When bleeding was a treatment

For thousands of years, physicians relied heavily on a single treatment for hysteria, heart disease and just about every other malady: bloodletting. The theory behind the practice changed often over time, but the practice itself remained much the same -- with doctors often bleeding patients until they were weak, pale and, sometimes, unconscious.

-- Elena Conis


In the beginning in Asia and the Mideast, patients were bled to release demons and bad energy. Later, in ancient Greece, they were bled to restore the body's balance of fluids, and even later, in medieval and Renaissance Europe, they were bled to reduce inflammation -- by then thought to be at the root of all disease.

In ancient times, leeches were sometimes used, but more often people used thorns or sharpened sticks, bones or shells to cut open a vein (a process known as venesection) or to make small incisions in capillaries just below the skin (known as scarification).

Their successors used lancets and fleams -- small double-edged blades that came with pocket-sized, often tortoiseshell carrying cases. They used vacuum cups of varying dimensions to draw blood to the surface of the skin and bleeding bowls to catch the fluid, released in amounts from a few ounces to a quart at a time.

By the time of the Renaissance, blood-letters (often barbers in Europe), had the practice down to a science of sorts. Zodiac charts determined the best times of year for letting blood from different parts of the body. Medical tomes distinguished between diverting blood flow (bleeding the right arm to staunch a bloody left nostril, for example) and encouraging it (bleeding the foot to draw menstrual blood down).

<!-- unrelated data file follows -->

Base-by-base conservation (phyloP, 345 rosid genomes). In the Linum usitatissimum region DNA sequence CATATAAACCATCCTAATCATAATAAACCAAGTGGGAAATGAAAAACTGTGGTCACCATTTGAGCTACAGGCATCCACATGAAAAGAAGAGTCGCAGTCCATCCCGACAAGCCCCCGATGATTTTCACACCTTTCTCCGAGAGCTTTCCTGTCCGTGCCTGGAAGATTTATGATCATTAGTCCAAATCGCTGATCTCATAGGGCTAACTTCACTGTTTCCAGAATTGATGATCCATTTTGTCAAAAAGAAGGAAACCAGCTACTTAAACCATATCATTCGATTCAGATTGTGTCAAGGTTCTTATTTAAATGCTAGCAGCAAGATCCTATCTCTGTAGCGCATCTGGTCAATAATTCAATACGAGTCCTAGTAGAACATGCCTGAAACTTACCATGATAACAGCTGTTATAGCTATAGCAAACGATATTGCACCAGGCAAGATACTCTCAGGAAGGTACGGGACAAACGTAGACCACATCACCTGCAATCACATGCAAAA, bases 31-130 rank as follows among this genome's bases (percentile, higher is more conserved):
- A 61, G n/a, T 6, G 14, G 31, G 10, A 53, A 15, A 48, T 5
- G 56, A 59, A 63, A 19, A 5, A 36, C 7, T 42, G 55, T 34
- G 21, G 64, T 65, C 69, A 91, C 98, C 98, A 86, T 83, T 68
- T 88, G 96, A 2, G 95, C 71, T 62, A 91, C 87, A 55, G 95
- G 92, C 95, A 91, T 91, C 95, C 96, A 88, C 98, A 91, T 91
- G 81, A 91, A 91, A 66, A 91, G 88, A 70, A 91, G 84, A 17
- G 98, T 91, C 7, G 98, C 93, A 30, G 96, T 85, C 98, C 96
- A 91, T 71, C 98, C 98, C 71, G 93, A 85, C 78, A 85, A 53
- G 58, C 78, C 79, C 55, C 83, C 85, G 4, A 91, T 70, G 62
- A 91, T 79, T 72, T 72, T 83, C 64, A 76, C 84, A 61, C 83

Practitioners throughout Europe routinely bled patients who could afford it in efforts to prevent sickness brought on by excess food, weather changes and wounds.

By the late 1700s, bloodletting was the treatment of choice in America too -- thanks to the efforts of Declaration of Independence signer and physician Benjamin Rush.

Rush, who believed that tension in blood vessels was at the root of disease, turned to bloodletting to treat victims of Philadelphia's devastating yellow fever outbreak in 1793. He favored a quart at a time, repeated several times over several days, and claimed the treatment sped his recovery when he contracted the disease.

Later that same decade, George Washington fell ill with laryngitis, and his physicians bled him heavily, one after the other. The president gave up more than two liters of blood during the procedures and died a day later. Historians dispute whether it was the loss of blood or other complications that actually killed him.

In the decades that followed, physicians began to realize that germs -- not an imbalance of fluids -- were at the root of cholera, flu and other illnesses. But bloodletting retained a few adherents into the 20th century, and even today some of its wisdom, however faint, is coming to light: Leeches are used to improve circulation and prevent clotting in some surgical patients.

In 2004, University of Chicago researchers found that some bacteria rely on iron in blood cells to survive -- leading some researchers to conclude that as an attempt to kill bacteria, letting blood out of the body may not have been such a bad idea after all.

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